Global Market Report: Banana prices and sustainability
VSS-compliant bananas represented at least 9% of total global production of bananas in 2019, growing at a compound annual growth rate of 32%–35% between 2008 and 2019. But this growth looks to be slowing.
Bananas are one of the cheapest fruits in stores. VSS-compliant banana farmers struggle to compete with conventional bananas maintained at artificially low prices.
Banana producers in major exporting countries who are associated with at least one VSS can receive between 60% and 100% higher prices than those selling conventional bananas.
Bananas are believed to be the first cultivated fruit and are currently the world’s most consumed and exported fruit. Along with plantains, they are the fourth most important staple crop globally, helping to maintain food and nutritional security for 400 million people in producing countries.
But banana supply chains are very vulnerable to disruptions in the global economy, such as those caused by the COVID-19 pandemic, the Russia-Ukraine conflict, and variations in fossil fuel prices. Producers also face increasing environmental challenges due to climate change. What’s more, very little genetic diversity on banana plantations puts them at particular risk of pests and diseases, which can be exacerbated during extreme weather. For example, Tropical Race 4 is a deadly fungus found in soils that poses a threat to banana plantations and risks wiping out entire banana varieties.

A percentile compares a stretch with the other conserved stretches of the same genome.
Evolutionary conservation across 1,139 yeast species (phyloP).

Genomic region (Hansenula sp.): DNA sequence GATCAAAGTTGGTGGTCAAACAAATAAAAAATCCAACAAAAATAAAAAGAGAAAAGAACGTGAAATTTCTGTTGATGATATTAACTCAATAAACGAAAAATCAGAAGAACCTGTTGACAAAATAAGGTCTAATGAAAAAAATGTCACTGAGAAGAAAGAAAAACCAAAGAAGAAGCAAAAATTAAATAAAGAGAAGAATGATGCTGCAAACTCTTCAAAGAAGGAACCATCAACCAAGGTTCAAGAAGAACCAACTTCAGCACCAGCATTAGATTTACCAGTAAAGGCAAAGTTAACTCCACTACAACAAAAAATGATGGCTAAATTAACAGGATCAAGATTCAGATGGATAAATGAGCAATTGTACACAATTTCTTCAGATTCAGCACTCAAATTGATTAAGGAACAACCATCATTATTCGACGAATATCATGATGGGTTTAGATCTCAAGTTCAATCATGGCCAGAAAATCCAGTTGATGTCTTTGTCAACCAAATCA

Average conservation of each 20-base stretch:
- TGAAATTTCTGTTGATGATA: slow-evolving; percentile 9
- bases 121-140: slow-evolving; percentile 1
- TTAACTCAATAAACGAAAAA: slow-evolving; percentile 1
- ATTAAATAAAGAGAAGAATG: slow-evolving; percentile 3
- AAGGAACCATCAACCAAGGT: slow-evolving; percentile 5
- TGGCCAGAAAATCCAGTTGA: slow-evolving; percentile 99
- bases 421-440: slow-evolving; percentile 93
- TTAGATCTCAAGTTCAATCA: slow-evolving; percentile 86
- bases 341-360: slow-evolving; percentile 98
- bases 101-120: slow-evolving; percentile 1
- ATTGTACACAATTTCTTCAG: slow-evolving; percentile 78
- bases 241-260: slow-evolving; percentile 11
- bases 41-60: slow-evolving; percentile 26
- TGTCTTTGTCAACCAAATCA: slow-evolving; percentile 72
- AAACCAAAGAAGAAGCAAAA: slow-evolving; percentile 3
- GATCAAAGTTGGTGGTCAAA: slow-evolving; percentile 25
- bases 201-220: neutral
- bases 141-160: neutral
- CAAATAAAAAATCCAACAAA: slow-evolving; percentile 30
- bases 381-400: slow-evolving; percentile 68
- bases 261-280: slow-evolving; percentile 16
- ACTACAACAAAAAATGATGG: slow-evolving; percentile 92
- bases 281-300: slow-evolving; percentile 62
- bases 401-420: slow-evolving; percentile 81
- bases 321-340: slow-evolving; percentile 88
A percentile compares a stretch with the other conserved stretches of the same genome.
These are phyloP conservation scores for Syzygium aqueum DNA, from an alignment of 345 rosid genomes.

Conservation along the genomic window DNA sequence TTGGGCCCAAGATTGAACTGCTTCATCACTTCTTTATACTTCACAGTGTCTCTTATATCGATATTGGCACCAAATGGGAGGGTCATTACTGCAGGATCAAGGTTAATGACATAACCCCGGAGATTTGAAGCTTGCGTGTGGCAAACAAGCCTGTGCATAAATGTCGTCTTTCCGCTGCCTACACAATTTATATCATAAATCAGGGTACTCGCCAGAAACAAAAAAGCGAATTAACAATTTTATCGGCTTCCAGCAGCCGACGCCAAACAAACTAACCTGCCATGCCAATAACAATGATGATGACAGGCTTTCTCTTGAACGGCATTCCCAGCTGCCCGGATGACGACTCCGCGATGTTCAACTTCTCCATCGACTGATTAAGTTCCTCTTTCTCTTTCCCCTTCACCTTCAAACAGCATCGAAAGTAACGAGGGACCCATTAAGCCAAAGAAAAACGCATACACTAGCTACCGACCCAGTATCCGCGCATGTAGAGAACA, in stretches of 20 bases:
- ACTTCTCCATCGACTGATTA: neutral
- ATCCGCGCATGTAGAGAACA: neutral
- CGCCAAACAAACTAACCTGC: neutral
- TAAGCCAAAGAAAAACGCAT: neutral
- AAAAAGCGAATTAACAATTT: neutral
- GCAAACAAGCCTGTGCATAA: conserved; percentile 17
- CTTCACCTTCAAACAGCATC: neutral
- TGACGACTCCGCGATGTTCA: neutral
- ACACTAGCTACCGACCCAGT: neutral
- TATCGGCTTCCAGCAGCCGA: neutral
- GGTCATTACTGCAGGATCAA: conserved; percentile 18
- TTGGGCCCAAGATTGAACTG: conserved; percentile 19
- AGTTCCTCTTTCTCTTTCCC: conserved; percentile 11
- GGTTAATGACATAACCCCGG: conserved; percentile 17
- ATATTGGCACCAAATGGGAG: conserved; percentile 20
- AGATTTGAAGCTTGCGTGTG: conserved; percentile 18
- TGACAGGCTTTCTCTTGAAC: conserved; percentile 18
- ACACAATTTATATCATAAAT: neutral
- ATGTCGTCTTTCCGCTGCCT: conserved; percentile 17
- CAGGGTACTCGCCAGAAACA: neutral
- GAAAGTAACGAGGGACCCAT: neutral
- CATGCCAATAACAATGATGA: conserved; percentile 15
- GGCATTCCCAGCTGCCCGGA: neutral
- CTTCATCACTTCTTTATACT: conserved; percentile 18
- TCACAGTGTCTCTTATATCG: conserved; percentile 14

Our research shows that banana producers are most affected by market disruptions. Recent crises have led to higher costs across all inputs in the banana supply chain, putting banana producers under increasing financial pressure.
However, voluntary sustainability standards (VSSs) such as GlobalG.A.P., the Rainforest Alliance, Fairtrade International, and Organic can help build producers’ resilience to such challenges in the banana sector. They are adopting measures to ensure banana farmers and workers are better remunerated, such as by setting minimum prices, paying premiums to cover the costs of sustainable production, and offering base wages to farmers. They are also supporting them in improving their resilience to climate change—for example, by requiring farmers to adopt soil preservation measures to maintain soil moisture and fertility, which can help the soil cope with periods of drought.
But responsibility for picking up the costs of more sustainable growing practices must be shared across industry actors at all levels of the banana supply chain. For example, retailers can play their part by committing to paying fairer prices for bananas and establishing long-term partnerships with producers. Governments can help improve producers’ knowledge of—and access to—sustainable growing practices and market prices. And regional networks and associations, such as worker unions, can advocate for higher prices for producers.
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